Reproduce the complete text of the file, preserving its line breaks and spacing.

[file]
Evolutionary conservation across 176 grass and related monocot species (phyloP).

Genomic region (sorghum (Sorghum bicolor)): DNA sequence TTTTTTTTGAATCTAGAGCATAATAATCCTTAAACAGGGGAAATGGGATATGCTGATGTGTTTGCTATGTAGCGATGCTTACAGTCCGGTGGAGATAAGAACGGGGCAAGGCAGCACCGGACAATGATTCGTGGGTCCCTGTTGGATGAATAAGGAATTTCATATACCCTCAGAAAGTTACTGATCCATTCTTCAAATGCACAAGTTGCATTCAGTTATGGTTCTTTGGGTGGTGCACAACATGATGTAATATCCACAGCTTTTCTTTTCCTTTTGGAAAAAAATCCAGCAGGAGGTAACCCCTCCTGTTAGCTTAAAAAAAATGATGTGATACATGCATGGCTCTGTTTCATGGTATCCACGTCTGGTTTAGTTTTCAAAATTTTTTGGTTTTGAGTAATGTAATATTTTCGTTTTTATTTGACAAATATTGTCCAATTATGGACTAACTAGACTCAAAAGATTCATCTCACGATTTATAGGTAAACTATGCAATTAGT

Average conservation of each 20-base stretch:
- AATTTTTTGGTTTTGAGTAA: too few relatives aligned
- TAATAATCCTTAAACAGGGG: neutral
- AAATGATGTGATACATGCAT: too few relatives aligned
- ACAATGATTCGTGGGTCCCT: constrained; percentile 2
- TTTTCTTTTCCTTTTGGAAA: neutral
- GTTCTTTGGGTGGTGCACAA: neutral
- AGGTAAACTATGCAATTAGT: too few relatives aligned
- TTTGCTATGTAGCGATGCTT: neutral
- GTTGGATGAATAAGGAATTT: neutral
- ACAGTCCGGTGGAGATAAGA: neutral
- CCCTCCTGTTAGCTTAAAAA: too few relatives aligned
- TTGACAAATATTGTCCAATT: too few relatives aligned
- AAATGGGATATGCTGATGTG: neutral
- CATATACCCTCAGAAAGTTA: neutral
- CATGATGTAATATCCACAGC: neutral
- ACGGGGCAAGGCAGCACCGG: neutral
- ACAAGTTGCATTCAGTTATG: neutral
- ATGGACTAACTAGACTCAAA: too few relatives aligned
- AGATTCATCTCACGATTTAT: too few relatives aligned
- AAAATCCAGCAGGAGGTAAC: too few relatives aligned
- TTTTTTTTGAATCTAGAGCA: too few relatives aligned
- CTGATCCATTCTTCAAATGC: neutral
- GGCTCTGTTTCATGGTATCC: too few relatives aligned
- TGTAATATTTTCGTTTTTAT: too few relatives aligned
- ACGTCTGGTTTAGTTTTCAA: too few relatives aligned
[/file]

Evolutionary conservation across 176 grass and related monocot species (phyloP).

Genomic region (sorghum (Sorghum bicolor)): DNA sequence TTTTTTTTGAATCTAGAGCATAATAATCCTTAAACAGGGGAAATGGGATATGCTGATGTGTTTGCTATGTAGCGATGCTTACAGTCCGGTGGAGATAAGAACGGGGCAAGGCAGCACCGGACAATGATTCGTGGGTCCCTGTTGGATGAATAAGGAATTTCATATACCCTCAGAAAGTTACTGATCCATTCTTCAAATGCACAAGTTGCATTCAGTTATGGTTCTTTGGGTGGTGCACAACATGATGTAATATCCACAGCTTTTCTTTTCCTTTTGGAAAAAAATCCAGCAGGAGGTAACCCCTCCTGTTAGCTTAAAAAAAATGATGTGATACATGCATGGCTCTGTTTCATGGTATCCACGTCTGGTTTAGTTTTCAAAATTTTTTGGTTTTGAGTAATGTAATATTTTCGTTTTTATTTGACAAATATTGTCCAATTATGGACTAACTAGACTCAAAAGATTCATCTCACGATTTATAGGTAAACTATGCAATTAGT

Average conservation of each 20-base stretch:
- AATTTTTTGGTTTTGAGTAA: too few relatives aligned
- TAATAATCCTTAAACAGGGG: neutral
- AAATGATGTGATACATGCAT: too few relatives aligned
- ACAATGATTCGTGGGTCCCT: constrained; percentile 2
- TTTTCTTTTCCTTTTGGAAA: neutral
- GTTCTTTGGGTGGTGCACAA: neutral
- AGGTAAACTATGCAATTAGT: too few relatives aligned
- TTTGCTATGTAGCGATGCTT: neutral
- GTTGGATGAATAAGGAATTT: neutral
- ACAGTCCGGTGGAGATAAGA: neutral
- CCCTCCTGTTAGCTTAAAAA: too few relatives aligned
- TTGACAAATATTGTCCAATT: too few relatives aligned
- AAATGGGATATGCTGATGTG: neutral
- CATATACCCTCAGAAAGTTA: neutral
- CATGATGTAATATCCACAGC: neutral
- ACGGGGCAAGGCAGCACCGG: neutral
- ACAAGTTGCATTCAGTTATG: neutral
- ATGGACTAACTAGACTCAAA: too few relatives aligned
- AGATTCATCTCACGATTTAT: too few relatives aligned
- AAAATCCAGCAGGAGGTAAC: too few relatives aligned
- TTTTTTTTGAATCTAGAGCA: too few relatives aligned
- CTGATCCATTCTTCAAATGC: neutral
- GGCTCTGTTTCATGGTATCC: too few relatives aligned
- TGTAATATTTTCGTTTTTAT: too few relatives aligned
- ACGTCTGGTTTAGTTTTCAA: too few relatives aligned